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I have two types of 4awg wire to chose from to wire an inverter in my jeep. One of them has about a dozen 20awg wires inside of it, and the other has about 100 super little wires inside of it. Both are copper. Which would be the better one to use?

Edit: The strands inside of the large wire are not individually insulated, they are all wrapped in one common insulator.

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If the inside wires themselves are not individually insulated it will make no difference.

If they each have their own insulation, it would be called litz wire, and then the only difference will occur at high frequencies due to the skin effect and the proximity effect. I don't think your inverter application will achieve frequencies that make any difference here. If you were using it for such a thing, the 20awg individually insulated wires would be fine until ~8KHz and the 100 individually insulated super little ones would probably be fine into the 1MHz range, it depends on its diameter.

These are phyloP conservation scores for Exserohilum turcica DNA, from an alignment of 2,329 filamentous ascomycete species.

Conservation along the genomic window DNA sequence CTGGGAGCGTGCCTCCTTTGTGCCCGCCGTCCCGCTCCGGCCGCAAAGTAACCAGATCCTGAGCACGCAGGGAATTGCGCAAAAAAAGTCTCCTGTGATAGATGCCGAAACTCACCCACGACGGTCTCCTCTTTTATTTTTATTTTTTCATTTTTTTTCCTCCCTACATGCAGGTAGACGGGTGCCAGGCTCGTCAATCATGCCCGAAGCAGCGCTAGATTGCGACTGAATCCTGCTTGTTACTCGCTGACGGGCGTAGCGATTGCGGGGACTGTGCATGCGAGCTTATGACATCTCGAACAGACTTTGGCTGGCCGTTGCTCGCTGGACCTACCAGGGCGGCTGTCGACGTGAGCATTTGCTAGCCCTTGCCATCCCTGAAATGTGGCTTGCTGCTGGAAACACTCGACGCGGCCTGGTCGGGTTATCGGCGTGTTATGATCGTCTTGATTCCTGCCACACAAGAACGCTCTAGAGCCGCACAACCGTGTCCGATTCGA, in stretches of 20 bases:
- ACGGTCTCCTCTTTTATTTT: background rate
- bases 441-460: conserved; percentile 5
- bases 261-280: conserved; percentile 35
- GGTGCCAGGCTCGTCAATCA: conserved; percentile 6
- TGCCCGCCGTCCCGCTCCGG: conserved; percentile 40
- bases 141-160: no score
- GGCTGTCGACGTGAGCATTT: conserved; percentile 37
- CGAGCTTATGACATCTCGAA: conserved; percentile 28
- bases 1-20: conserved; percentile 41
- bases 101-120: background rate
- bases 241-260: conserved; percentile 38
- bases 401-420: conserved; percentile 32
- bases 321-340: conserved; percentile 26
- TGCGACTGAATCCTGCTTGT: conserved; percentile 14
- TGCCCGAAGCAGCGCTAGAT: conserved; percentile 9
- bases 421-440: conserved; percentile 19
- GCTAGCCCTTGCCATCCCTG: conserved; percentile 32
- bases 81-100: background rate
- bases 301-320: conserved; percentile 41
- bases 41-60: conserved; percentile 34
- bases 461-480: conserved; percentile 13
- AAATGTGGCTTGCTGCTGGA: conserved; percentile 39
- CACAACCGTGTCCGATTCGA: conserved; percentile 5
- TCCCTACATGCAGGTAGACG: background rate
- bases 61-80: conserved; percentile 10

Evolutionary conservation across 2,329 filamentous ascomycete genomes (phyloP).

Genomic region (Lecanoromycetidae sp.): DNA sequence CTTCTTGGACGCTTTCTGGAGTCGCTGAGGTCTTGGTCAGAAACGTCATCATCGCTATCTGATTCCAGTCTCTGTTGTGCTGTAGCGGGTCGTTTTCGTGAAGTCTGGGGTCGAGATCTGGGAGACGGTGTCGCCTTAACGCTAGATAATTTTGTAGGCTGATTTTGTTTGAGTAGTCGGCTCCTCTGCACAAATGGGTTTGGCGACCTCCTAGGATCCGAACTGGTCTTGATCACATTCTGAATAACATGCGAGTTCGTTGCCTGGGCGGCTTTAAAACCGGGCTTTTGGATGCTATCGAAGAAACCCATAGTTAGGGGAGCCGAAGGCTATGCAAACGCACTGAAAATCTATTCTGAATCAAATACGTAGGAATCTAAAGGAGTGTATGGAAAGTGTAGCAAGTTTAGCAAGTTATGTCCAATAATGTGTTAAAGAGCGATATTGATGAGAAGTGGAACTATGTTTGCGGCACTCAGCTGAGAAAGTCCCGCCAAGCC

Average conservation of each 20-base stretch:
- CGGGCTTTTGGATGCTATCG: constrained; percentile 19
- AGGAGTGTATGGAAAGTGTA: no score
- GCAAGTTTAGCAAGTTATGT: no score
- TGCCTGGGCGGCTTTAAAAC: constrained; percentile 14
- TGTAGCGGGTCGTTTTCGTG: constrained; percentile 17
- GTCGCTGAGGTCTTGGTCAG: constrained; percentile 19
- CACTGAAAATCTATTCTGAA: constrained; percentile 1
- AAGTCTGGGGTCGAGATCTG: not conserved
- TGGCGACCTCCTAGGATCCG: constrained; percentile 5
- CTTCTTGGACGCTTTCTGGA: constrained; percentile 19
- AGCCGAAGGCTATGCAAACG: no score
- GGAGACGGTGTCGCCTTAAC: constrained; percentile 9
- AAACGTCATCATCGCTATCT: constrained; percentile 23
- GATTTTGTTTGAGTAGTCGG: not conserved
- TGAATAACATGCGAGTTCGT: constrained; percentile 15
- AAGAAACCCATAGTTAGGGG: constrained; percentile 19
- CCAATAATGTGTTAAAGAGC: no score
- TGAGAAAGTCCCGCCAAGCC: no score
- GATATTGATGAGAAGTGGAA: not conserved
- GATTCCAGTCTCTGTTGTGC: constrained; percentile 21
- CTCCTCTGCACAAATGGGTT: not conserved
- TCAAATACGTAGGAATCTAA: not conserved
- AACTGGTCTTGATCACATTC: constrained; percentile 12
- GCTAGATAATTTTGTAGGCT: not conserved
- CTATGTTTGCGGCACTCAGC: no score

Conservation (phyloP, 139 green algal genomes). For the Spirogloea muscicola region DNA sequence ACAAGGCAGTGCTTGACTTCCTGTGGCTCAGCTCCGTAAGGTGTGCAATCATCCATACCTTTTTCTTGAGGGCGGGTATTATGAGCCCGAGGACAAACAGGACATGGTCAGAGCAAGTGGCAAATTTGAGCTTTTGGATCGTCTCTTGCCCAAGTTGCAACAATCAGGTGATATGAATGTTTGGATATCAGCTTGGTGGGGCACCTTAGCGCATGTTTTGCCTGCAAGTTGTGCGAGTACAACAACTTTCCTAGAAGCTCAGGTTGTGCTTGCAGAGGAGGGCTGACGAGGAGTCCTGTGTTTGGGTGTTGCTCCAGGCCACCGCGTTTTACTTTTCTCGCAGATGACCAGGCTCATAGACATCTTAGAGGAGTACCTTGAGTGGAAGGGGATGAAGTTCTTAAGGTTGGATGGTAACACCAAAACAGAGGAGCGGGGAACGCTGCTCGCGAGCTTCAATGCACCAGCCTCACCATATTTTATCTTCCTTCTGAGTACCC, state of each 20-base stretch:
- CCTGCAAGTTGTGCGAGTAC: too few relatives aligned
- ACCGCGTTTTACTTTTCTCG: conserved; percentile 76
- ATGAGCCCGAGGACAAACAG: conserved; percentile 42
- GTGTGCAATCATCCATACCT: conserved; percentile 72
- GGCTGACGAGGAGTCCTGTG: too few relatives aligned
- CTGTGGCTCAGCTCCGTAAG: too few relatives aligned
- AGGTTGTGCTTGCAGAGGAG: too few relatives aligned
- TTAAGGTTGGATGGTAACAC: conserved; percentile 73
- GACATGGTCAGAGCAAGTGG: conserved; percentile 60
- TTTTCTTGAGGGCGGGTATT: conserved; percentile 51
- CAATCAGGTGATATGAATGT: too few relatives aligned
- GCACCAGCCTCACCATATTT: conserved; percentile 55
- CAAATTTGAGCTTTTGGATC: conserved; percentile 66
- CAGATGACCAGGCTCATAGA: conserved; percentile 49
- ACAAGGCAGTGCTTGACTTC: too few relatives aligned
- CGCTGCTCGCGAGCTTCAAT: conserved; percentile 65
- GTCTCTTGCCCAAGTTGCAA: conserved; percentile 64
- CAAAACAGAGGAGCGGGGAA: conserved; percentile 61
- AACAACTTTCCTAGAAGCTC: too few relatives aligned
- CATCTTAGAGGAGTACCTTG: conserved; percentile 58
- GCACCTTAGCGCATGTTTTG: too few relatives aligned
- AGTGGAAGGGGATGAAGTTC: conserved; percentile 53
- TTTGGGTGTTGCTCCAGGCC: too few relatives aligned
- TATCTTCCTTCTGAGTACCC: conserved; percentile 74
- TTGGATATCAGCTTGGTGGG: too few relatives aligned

So basically, whichever one you like. Flip a coin.

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    \$\begingroup\$ I'd additionally suggest to use whichever is the more flexible. It will be easier to work with and resist vibration more. \$\endgroup\$ – JYelton Dec 13 '12 at 7:12
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    \$\begingroup\$ The one with finer strands will be much more flexible and less susceptible to fatigue in a high-vibration environment such as a vehicle. \$\endgroup\$ – Dave Tweed Dec 13 '12 at 12:30
  • \$\begingroup\$ Tanks a lot. The inverter is powered from my car battery, so ideally there would be no frequency at all. Even if there is, it is still DC current so it shouldn't matter. \$\endgroup\$ – Sponge Bob Dec 13 '12 at 17:03

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